3. Construct the chains

The SMS Survey tool allows you to construct "chains" of messages. This means that if the user responds, you'll have a follow up message to send them back. You may send them a different follow up depending on what response they send. For instance, Future First asks students who've recently left their school to text back A if they are going to University, B if they are going to College, C if they went straight into work, or D if they are going to do something else.  When they text back either A, B, C, or D, then a new question is sent relevant to that response, either asking them what course they're taking, or asking them what their job title is. Your Translator class will need to account for the different potential branches.

The end of each of your chains should be a message thanking the user for responding.

4. populatE the optional swear filter

Unfortunately, when sending SMS messages to large numbers of people, some may text back including words that you don't want to be automatically added into their contact fields. Although commonly swears, these may include inappropriate slang or epithets.

The SMS Survey includes an optional swear filter, which your organisation will need to populate itself. No swear words or unpleasant language are included with the SMS Survey, and installing the release candidate will not add any into your system in any way.

You will require the 'administer sms survey swear filter' permission, which can only be added by a system administrator to view or edit this list. This allows you to prevent members of staff or volunteers from accessing a list of vile language. Please make staff with this permission aware that they shouldn't share their login details.

A safe list is available to add words that are known to be safe but that contain a word some consider offensive. Those interested should see the 'Scunthorpe Problem'.

5. Buy sms credits

Count the number of people you're going to send the message to. Count how many characters in your message, remembering that around 90% of your contacts' first names will have 7 characters or less. Future First has a typical response rate of around 50%, Clickatell charges 1/3 of a credit per inbound message, and then another message to thank them. This will help you to determine the number of credits you need for the survey. We suggest you buy in bulk, it's usually cheaper!

6. Use New Mass SMS to send the messages as normal

We recommend dividing into groups with different wording for "split testing".

7. Wait!

Future First found that almost all of our responses were in the first 24 hours. By the first 48 hours you're likely to have all the responses you're going to get.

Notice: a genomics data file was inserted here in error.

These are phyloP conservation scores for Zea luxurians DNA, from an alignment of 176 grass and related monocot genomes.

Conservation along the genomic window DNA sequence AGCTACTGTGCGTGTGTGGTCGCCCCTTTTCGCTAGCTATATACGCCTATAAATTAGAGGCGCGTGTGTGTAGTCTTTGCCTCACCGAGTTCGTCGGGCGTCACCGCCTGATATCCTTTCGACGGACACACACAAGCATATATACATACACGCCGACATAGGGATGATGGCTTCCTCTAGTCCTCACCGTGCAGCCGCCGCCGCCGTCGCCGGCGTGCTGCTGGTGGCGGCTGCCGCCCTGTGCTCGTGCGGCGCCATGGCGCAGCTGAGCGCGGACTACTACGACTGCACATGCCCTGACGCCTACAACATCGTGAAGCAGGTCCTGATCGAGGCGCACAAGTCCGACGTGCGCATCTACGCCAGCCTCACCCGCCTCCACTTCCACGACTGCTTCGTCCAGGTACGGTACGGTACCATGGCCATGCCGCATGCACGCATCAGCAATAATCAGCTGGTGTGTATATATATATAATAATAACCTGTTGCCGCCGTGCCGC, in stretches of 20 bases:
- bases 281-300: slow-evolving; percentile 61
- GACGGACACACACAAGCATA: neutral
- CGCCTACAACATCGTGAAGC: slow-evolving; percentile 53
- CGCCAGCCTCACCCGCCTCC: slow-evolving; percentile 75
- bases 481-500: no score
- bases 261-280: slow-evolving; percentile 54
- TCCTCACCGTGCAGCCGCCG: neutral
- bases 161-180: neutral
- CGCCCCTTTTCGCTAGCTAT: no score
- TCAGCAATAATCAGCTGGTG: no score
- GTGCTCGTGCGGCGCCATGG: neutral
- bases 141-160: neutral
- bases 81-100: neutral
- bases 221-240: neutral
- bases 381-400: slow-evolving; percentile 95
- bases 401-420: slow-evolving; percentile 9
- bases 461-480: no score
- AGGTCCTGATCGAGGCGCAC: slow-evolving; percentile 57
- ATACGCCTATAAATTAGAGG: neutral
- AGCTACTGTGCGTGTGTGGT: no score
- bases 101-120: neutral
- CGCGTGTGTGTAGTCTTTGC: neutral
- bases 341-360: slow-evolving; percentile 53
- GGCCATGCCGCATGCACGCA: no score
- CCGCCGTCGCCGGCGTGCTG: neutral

8. Translate the responses.

This is where your contacts' responses to messages are interpreted into your contacts' data fields. In the menu go to Mailings -> SMS Survey -> Translate Responses. In the drop down menu, select the SMS Survey message that you sent. This should populate all the fields that you need. Adjust the dates as you need to - messages outside this window will be ignored. It will populate the groups field accordingly - only change this if you know that you need to (i.e. for a subset of the data).

The Translation Type is the kind of information that we expect from your contacts' responses. You can select 'Gender' or 'Email Addresses', or ask your internal software development team or consultant to make you another one. 
 
The 'campaign name' is the subject of the created activities. This needs to be consistent across the campaign, so we recommend leaving it as the default (which is the name of the Mass SMS Message).
 
When you're finished click 'Translate!'. How much time the process takes will depend on how many contacts there are in the group that you're translating. You can then take a look at the statistics by clicking on "View Translation Statistics".
 
The SMS Survey Translator will create  an activity of SMS Conversation for contacts who've responded to the SMS survey.

9. View the translation cleaner.

Not all messages can be interpreted correctly. This is particularly true of complex surveys. Future First asks respondents to include both their employer and their job title separated by a comma. Often responses contain only one piece of information, or have several commas, meaning that the translator doesn't know how to interpret them.

For survey responses that couldn't be 100% translated, the SMS Conversation will have the the status 'Scheduled' (successful translations have the status 'Completion').

To fix messages that haven't translated correctly, go to Mailings -> SMS Survey -> Clean Translated Responses.

There are basically two options: either edit the response into the contact manually and then mark the SMS Conversation activity as completed, or edit the inbound responses before retranslating.

10. Re-translate after cleaning if required.

After editing the responses, you can retranslate them by following the process outlined in 8. Translate The Responses.